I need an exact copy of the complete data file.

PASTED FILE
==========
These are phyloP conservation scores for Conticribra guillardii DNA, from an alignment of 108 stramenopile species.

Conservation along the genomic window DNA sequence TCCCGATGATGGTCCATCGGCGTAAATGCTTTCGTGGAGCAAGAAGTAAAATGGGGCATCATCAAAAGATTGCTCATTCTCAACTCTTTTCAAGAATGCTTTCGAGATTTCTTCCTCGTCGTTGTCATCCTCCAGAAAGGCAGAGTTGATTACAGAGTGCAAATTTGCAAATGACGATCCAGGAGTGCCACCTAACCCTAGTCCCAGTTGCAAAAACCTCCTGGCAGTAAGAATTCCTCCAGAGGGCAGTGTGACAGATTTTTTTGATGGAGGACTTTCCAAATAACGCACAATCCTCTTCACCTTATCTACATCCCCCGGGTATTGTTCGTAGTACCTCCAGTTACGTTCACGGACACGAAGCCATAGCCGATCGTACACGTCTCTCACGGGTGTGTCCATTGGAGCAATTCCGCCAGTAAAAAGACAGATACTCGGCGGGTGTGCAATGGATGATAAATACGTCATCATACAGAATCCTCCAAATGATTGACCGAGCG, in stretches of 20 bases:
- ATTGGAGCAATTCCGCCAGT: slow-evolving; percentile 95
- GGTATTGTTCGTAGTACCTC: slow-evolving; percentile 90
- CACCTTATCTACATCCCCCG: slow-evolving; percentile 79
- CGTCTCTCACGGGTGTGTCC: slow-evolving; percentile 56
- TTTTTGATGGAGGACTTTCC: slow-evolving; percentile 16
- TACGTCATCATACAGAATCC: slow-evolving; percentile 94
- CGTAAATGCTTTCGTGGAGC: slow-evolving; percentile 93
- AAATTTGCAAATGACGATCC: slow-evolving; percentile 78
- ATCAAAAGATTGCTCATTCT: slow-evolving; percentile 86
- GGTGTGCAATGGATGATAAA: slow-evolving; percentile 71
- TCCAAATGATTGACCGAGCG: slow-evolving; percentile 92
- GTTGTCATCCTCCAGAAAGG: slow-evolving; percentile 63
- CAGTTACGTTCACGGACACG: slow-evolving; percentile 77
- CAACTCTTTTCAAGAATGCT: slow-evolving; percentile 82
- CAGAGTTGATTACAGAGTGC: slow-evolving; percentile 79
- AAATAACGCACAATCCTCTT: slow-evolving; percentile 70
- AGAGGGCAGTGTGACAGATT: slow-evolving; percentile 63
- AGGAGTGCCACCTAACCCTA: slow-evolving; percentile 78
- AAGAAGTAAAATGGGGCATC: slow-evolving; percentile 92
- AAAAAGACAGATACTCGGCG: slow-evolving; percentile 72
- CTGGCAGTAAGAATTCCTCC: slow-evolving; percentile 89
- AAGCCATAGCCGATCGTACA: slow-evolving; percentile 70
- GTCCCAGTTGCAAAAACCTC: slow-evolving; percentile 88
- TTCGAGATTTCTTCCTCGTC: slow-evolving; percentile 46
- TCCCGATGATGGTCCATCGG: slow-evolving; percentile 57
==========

These are phyloP conservation scores for Conticribra guillardii DNA, from an alignment of 108 stramenopile species.

Conservation along the genomic window DNA sequence TCCCGATGATGGTCCATCGGCGTAAATGCTTTCGTGGAGCAAGAAGTAAAATGGGGCATCATCAAAAGATTGCTCATTCTCAACTCTTTTCAAGAATGCTTTCGAGATTTCTTCCTCGTCGTTGTCATCCTCCAGAAAGGCAGAGTTGATTACAGAGTGCAAATTTGCAAATGACGATCCAGGAGTGCCACCTAACCCTAGTCCCAGTTGCAAAAACCTCCTGGCAGTAAGAATTCCTCCAGAGGGCAGTGTGACAGATTTTTTTGATGGAGGACTTTCCAAATAACGCACAATCCTCTTCACCTTATCTACATCCCCCGGGTATTGTTCGTAGTACCTCCAGTTACGTTCACGGACACGAAGCCATAGCCGATCGTACACGTCTCTCACGGGTGTGTCCATTGGAGCAATTCCGCCAGTAAAAAGACAGATACTCGGCGGGTGTGCAATGGATGATAAATACGTCATCATACAGAATCCTCCAAATGATTGACCGAGCG, in stretches of 20 bases:
- ATTGGAGCAATTCCGCCAGT: slow-evolving; percentile 95
- GGTATTGTTCGTAGTACCTC: slow-evolving; percentile 90
- CACCTTATCTACATCCCCCG: slow-evolving; percentile 79
- CGTCTCTCACGGGTGTGTCC: slow-evolving; percentile 56
- TTTTTGATGGAGGACTTTCC: slow-evolving; percentile 16
- TACGTCATCATACAGAATCC: slow-evolving; percentile 94
- CGTAAATGCTTTCGTGGAGC: slow-evolving; percentile 93
- AAATTTGCAAATGACGATCC: slow-evolving; percentile 78
- ATCAAAAGATTGCTCATTCT: slow-evolving; percentile 86
- GGTGTGCAATGGATGATAAA: slow-evolving; percentile 71
- TCCAAATGATTGACCGAGCG: slow-evolving; percentile 92
- GTTGTCATCCTCCAGAAAGG: slow-evolving; percentile 63
- CAGTTACGTTCACGGACACG: slow-evolving; percentile 77
- CAACTCTTTTCAAGAATGCT: slow-evolving; percentile 82
- CAGAGTTGATTACAGAGTGC: slow-evolving; percentile 79
- AAATAACGCACAATCCTCTT: slow-evolving; percentile 70
- AGAGGGCAGTGTGACAGATT: slow-evolving; percentile 63
- AGGAGTGCCACCTAACCCTA: slow-evolving; percentile 78
- AAGAAGTAAAATGGGGCATC: slow-evolving; percentile 92
- AAAAAGACAGATACTCGGCG: slow-evolving; percentile 72
- CTGGCAGTAAGAATTCCTCC: slow-evolving; percentile 89
- AAGCCATAGCCGATCGTACA: slow-evolving; percentile 70
- GTCCCAGTTGCAAAAACCTC: slow-evolving; percentile 88
- TTCGAGATTTCTTCCTCGTC: slow-evolving; percentile 46
- TCCCGATGATGGTCCATCGG: slow-evolving; percentile 57